Presentation on theme: "Waste Management System in Egypt Owner (Generator) Regulator RWM Operator Justification Minimization Segregation Transportati on Treatment Conditioning."— Presentation transcript:
Waste Management System in Egypt Owner (Generator) Regulator RWM Operator Justification Minimization Segregation Transportati on Treatment Conditioning & Disposal Regulation Licenses Inspection
Radioisotope Production Nuclear Fuel Research Radioactive Waste Management Treatment, Conditioning Storage Disposal
Radioactive Waste Generation in Egypt Inshas Nuclear Complex 2MW Research Reactor 22 MW Research Reactor Nuclear chemistry department Radioisotope production lab. Activation analysis Nuclear fuel production lab. Nuclear metallurgy lab. Decontamination activities Other External Generators Medical uses: Hospital, medical lab. Research uses: Research institute, universities Industrial uses: Petroleum, inspection, etc.
Studying waste composition Treatment Immobilization in cement, ceramic material Site-characteristics P.A. &S.A Transport to HLWMC site. Treatment of solid & liquid wastes Conditioning Storage Near surface disposal 7 R &D Practice Waste Management Division
Waste from NPP Radioactive waste generated from NPP can be divided into –power reactor wastes, and –fuel cycle facility wastes, Power reactors are responsible for the largest volume of LLW. Fuel cycle plants, such as fuel enrichment plants and fuel fabrication plants, produce small volumes of LLW relative to power reactors.
Power Reactor Wastes The majority of power reactor wastes : 1)Liquid radioactive wastes, 2)Wet solids (including slurries), 3)Dry active solid wastes (DAW), 4)Liquid organic wastes, and 5)Thermal waste.
Power Reactor Wastes
1) Liquid Radioactive Wastes Liquid radioactive wastes are produced from recycled reactor core fluids, hydraulic fluid from equipment repairs, housekeeping activities, and laundering. These wastes are treated to remove the maximum amount of radioactive contamination. Treated liquids are then typically recycled or discharged to the environment under the control of the plant operating license and national regulations.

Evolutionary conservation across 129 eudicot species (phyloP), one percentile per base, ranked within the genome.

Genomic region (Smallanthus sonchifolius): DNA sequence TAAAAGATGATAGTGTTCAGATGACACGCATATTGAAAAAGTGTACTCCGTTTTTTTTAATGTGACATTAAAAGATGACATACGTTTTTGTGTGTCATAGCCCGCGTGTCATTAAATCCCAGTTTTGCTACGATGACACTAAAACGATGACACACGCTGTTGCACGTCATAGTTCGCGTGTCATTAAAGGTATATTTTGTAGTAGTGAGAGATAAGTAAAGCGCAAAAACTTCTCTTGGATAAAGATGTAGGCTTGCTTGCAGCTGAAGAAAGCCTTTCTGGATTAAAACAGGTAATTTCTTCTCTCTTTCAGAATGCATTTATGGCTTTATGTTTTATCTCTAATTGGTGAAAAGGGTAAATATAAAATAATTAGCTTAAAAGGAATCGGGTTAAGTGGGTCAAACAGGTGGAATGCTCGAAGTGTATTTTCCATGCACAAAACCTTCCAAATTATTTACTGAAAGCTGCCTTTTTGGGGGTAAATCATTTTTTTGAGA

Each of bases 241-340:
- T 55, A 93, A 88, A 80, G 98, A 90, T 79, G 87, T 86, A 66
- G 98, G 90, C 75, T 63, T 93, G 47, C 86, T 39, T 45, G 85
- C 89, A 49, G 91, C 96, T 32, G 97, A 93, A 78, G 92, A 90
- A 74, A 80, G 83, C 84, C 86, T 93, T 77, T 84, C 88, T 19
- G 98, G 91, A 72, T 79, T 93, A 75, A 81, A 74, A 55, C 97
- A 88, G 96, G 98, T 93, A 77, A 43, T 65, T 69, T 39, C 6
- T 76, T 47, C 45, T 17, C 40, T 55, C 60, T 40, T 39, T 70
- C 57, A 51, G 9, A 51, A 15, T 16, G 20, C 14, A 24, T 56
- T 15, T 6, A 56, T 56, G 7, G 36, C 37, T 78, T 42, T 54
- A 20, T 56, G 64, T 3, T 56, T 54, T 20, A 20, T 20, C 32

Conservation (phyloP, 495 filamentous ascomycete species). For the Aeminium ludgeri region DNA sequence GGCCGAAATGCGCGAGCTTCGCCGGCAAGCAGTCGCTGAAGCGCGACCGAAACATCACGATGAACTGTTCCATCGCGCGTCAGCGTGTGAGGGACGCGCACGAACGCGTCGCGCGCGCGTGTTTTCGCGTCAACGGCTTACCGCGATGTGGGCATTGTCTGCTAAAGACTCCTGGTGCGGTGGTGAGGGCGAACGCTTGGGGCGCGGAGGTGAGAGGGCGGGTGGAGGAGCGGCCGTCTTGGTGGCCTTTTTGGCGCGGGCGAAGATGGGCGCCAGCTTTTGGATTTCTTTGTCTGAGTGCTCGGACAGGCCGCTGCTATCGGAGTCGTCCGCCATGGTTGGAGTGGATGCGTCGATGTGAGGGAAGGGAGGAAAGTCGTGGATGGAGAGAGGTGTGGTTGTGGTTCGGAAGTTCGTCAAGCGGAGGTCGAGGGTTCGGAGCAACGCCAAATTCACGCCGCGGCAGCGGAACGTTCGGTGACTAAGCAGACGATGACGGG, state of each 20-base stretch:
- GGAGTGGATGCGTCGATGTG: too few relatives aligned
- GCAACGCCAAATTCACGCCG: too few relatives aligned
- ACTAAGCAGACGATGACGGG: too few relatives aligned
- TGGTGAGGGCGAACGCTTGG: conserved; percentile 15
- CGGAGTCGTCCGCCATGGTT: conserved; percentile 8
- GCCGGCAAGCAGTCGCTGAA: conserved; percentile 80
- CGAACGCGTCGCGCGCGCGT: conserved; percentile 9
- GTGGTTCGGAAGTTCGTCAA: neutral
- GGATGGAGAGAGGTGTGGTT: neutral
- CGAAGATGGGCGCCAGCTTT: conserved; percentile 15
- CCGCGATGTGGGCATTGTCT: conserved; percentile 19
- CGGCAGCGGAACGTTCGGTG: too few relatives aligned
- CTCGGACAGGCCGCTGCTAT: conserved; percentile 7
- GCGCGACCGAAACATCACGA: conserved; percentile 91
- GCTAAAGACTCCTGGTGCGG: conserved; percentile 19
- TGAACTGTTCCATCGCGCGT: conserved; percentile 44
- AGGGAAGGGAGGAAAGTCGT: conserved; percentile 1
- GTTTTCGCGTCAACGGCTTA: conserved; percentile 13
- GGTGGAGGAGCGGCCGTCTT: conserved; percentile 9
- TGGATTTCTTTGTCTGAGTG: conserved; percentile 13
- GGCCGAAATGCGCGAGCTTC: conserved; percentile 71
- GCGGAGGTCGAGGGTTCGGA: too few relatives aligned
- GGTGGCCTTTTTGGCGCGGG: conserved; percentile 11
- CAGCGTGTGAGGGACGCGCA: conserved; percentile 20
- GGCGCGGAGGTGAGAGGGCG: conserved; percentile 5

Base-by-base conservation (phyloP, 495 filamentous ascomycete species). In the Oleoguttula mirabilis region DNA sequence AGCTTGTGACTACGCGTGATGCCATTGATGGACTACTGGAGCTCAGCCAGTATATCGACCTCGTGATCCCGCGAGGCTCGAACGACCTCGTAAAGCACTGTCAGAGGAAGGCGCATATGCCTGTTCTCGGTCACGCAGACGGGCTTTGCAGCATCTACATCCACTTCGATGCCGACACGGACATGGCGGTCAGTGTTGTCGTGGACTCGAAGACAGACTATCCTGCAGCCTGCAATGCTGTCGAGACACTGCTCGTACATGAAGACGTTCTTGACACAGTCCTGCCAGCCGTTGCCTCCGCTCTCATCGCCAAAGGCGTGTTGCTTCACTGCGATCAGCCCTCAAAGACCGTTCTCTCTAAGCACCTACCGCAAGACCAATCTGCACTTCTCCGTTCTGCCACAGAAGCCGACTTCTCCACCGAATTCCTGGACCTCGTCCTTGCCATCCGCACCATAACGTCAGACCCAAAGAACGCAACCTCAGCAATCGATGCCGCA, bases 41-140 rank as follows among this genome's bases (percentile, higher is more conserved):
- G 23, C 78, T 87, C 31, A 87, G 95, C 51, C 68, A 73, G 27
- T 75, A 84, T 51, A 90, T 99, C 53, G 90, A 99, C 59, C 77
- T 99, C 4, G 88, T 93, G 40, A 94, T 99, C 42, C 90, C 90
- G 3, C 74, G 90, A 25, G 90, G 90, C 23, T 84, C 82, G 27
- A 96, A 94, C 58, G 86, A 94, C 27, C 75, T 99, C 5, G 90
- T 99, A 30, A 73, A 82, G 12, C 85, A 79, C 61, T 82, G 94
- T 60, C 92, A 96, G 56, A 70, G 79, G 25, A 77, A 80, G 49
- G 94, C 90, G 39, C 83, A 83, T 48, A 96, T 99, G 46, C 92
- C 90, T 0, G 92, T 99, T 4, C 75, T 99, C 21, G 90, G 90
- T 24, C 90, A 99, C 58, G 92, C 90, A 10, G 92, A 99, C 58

2) Wet solids Radioactive wet solid wastes consist of solid wastes containing greater than 5% liquid. Most radioactive wet solid wastes are produced from cleaning aqueous processing systems at power reactors. Spent Ion-Exchange Resins Filter Sludge Cartridge Filters Power Reactor Wastes
3) Dry active solid wastes Cloth (rags, mops, gloves) Contaminated dirt Contaminated tools and equipment, Filters Glass High density concrete block Miscellaneous metal, Aerosol cans, Buckets, Crushed drums, Fittings, Pipes and Valves Miscellaneous wood Plastic Bags, gloves, shoe covers, Sample bottles Rubber, Sweeping Compounds Irradiated metal alloys Flux wires, Flow channels, Fuel channels, In-core instrumentation, Poison channels, Shim rods.
Power Reactor Wastes 4) Liquid organic wastes liquid organic wastes includes pump oil, lubricating oils, organic resins, liquid scintillation counting solutions, and decontamination solutions containing organic chelating agents. Liquid organic waste volumes are very small when compared to the total generated volume of LLW
Power Reactor Wastes 5) Thermal waste This waste is common both to conventional and nuclear plants. The quantity of thermal waste proportional to the size of the plant. In a NPP with a PWR operates at a thermal power of 1000 MW must dispose of approximately 2.4 million Btu/s. If this quantity of heat were released into a river having a flow rate of 1000 cubic ft/s, the entire river temperature would rise by 33 degrees Fahrenheit.
Fuel Cycle Wastes Fuel cycle facility wastes include Calcium fluoride generated from hydrogen fluoride gas scrubbers, Filter sludge, Contaminated equipment, and Trash.